Environmentally focused awards make up a modest segment of the larger science prize continuum, but there are certainly other notable and interesting ones out there, including the Goldman Prize, Carbon XPrize, Bullitt Fellowship, Pritzker Emerging Environmental Genius Award, Keeling Curve Prize (which we wrote about recently, and which is named for another important climate graph showing the increase of CO2 in the atmosphere) and the Buckminster Fuller Challenge. By focusing on climate this year, the Tyler Prize honors scientists in a long-beleaguered field.

The Inventor of Climate Models

Accepting the award, Warren Washington, distinguished scholar of the National Center for Atmospheric Research, said, “It’s just amazing to me that we have these forest fire outbreaks or hurricanes in coastal areas; that we’re seeing increasingly more people being affected in very dramatic ways that we didn’t see 20 or 40 years ago. We understand what the effect is. We need to take very large societal steps to cut back on the use of fossil fuels.” Using room-sized, vacuum-tube-based computers, Washington created the first climate computer models and co-wrote the earliest book on this subject with Claire Parkinson, An Introduction to Three-Dimensional Climate Modeling. Among other accomplishments, he advised six presidents from Carter to Obama, won the National Medal of Science, and shared in the International Intergovernmental Panel on Climate Change (IPCC) 2007 Nobel Peace Prize (check out our coverage of the 2018 IPCC report).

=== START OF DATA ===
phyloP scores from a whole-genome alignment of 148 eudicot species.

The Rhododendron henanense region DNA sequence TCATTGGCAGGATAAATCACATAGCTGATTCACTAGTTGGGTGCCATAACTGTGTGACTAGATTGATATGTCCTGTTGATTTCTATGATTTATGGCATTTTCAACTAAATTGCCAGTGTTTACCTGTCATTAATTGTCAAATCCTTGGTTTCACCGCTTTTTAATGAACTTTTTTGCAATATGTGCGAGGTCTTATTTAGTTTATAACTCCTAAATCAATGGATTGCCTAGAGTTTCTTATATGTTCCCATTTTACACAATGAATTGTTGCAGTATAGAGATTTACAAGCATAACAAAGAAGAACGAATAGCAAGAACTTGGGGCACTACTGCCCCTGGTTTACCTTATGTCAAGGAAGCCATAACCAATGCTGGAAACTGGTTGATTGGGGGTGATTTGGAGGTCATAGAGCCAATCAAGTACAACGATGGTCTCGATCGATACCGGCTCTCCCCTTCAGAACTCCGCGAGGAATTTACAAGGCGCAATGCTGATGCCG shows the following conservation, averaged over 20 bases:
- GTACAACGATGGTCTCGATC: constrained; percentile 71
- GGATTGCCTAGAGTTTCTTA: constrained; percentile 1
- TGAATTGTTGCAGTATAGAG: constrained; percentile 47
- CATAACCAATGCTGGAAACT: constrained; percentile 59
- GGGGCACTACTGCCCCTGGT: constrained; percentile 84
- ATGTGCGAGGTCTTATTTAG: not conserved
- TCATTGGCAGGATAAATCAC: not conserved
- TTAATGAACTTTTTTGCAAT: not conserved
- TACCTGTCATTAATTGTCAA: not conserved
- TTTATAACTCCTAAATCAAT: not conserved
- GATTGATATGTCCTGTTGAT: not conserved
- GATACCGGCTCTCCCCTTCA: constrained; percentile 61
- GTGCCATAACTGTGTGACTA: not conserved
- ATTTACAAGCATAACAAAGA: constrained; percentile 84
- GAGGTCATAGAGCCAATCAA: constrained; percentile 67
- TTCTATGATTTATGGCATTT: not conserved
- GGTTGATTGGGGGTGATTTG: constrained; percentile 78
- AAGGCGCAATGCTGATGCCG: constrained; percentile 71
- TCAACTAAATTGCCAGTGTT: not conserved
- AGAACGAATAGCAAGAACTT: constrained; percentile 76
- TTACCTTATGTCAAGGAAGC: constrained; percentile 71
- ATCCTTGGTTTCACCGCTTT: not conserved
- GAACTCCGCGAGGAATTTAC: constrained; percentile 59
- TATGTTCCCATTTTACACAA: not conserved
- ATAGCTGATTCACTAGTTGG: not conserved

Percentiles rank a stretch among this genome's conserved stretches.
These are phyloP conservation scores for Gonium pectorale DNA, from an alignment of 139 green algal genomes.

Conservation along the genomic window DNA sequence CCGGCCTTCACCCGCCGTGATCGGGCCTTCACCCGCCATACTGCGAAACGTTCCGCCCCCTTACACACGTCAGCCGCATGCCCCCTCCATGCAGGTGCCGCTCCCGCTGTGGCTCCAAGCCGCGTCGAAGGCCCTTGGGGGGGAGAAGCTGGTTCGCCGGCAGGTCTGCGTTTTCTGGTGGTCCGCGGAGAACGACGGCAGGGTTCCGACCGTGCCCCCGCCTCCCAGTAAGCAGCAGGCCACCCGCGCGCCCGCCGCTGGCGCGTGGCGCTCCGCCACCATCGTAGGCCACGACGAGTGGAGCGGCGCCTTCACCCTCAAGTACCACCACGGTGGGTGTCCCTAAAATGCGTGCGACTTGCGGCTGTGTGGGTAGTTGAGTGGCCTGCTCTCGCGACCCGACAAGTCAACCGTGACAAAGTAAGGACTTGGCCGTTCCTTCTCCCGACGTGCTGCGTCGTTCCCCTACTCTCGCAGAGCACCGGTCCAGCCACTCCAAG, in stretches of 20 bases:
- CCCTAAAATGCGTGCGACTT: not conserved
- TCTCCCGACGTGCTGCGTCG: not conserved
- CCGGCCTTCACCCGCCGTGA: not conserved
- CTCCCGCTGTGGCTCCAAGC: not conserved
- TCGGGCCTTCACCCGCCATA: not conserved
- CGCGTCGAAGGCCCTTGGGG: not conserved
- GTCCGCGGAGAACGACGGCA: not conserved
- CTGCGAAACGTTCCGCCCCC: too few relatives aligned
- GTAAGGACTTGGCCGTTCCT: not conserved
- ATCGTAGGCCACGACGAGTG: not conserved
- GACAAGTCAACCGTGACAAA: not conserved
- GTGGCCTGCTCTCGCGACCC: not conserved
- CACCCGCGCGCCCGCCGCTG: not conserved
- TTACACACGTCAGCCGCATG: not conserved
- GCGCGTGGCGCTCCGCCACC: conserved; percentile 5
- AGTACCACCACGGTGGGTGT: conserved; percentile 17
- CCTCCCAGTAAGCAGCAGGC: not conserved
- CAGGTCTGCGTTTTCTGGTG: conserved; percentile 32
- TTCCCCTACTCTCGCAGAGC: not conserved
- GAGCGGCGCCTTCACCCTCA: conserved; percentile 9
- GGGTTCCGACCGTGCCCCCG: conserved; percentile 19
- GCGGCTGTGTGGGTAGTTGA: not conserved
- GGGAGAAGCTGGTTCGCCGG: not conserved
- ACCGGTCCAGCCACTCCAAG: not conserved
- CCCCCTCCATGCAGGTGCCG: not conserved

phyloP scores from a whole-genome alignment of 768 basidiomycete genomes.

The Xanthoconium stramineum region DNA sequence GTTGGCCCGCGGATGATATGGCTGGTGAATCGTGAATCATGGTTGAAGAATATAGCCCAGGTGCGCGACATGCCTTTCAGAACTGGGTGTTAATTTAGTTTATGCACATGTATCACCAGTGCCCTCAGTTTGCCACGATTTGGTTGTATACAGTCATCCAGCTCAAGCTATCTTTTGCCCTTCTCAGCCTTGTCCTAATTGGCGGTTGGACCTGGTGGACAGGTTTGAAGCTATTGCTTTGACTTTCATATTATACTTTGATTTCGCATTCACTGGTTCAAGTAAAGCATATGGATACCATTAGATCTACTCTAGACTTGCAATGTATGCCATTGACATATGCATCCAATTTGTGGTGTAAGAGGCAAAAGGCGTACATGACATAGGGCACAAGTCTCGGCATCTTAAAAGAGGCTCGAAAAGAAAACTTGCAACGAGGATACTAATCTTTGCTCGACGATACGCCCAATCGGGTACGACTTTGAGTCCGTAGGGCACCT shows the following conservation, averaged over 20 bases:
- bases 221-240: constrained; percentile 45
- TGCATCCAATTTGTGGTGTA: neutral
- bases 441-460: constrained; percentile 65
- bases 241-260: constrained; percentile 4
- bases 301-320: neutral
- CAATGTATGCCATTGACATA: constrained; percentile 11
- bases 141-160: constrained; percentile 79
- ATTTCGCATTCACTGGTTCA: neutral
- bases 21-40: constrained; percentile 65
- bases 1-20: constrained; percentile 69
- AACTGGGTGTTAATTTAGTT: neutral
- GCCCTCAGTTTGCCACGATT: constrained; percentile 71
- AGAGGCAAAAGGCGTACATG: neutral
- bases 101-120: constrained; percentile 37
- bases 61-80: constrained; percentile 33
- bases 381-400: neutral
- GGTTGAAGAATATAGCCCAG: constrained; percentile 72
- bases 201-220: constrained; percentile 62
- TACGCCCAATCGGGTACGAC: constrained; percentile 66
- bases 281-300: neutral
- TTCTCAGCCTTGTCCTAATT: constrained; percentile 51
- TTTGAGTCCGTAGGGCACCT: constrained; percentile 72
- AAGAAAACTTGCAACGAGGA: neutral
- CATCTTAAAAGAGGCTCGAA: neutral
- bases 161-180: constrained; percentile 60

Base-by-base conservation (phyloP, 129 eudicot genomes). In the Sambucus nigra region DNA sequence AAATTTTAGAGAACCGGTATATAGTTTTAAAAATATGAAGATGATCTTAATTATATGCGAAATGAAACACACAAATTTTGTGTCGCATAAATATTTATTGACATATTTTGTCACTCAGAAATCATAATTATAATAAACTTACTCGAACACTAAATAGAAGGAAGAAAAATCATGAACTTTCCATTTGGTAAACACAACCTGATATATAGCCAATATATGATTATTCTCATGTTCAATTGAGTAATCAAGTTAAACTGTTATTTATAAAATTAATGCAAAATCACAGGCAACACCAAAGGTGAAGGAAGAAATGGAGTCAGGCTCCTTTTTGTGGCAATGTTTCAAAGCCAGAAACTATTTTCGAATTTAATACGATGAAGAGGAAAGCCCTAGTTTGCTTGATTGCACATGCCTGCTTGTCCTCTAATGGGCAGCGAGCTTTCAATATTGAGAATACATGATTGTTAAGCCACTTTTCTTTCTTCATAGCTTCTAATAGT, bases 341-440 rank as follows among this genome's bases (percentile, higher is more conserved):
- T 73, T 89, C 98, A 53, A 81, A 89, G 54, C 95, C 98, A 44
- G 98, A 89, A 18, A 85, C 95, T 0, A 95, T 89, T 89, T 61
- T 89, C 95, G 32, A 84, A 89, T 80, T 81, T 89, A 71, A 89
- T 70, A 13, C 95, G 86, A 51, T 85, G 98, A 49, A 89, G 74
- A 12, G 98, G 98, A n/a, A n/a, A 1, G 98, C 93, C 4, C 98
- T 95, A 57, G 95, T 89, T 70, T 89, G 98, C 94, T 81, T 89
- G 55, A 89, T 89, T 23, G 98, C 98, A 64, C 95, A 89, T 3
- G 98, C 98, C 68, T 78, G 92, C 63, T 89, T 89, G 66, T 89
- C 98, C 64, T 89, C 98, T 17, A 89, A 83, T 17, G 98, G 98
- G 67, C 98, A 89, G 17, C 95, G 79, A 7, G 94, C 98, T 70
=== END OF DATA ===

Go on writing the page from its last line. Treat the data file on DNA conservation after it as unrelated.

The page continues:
The first African-American scientist to win the Tyler Prize, he was also the second African-American to receive a Ph.D. in meteorology and the first African-American president of the American Meteorological Society.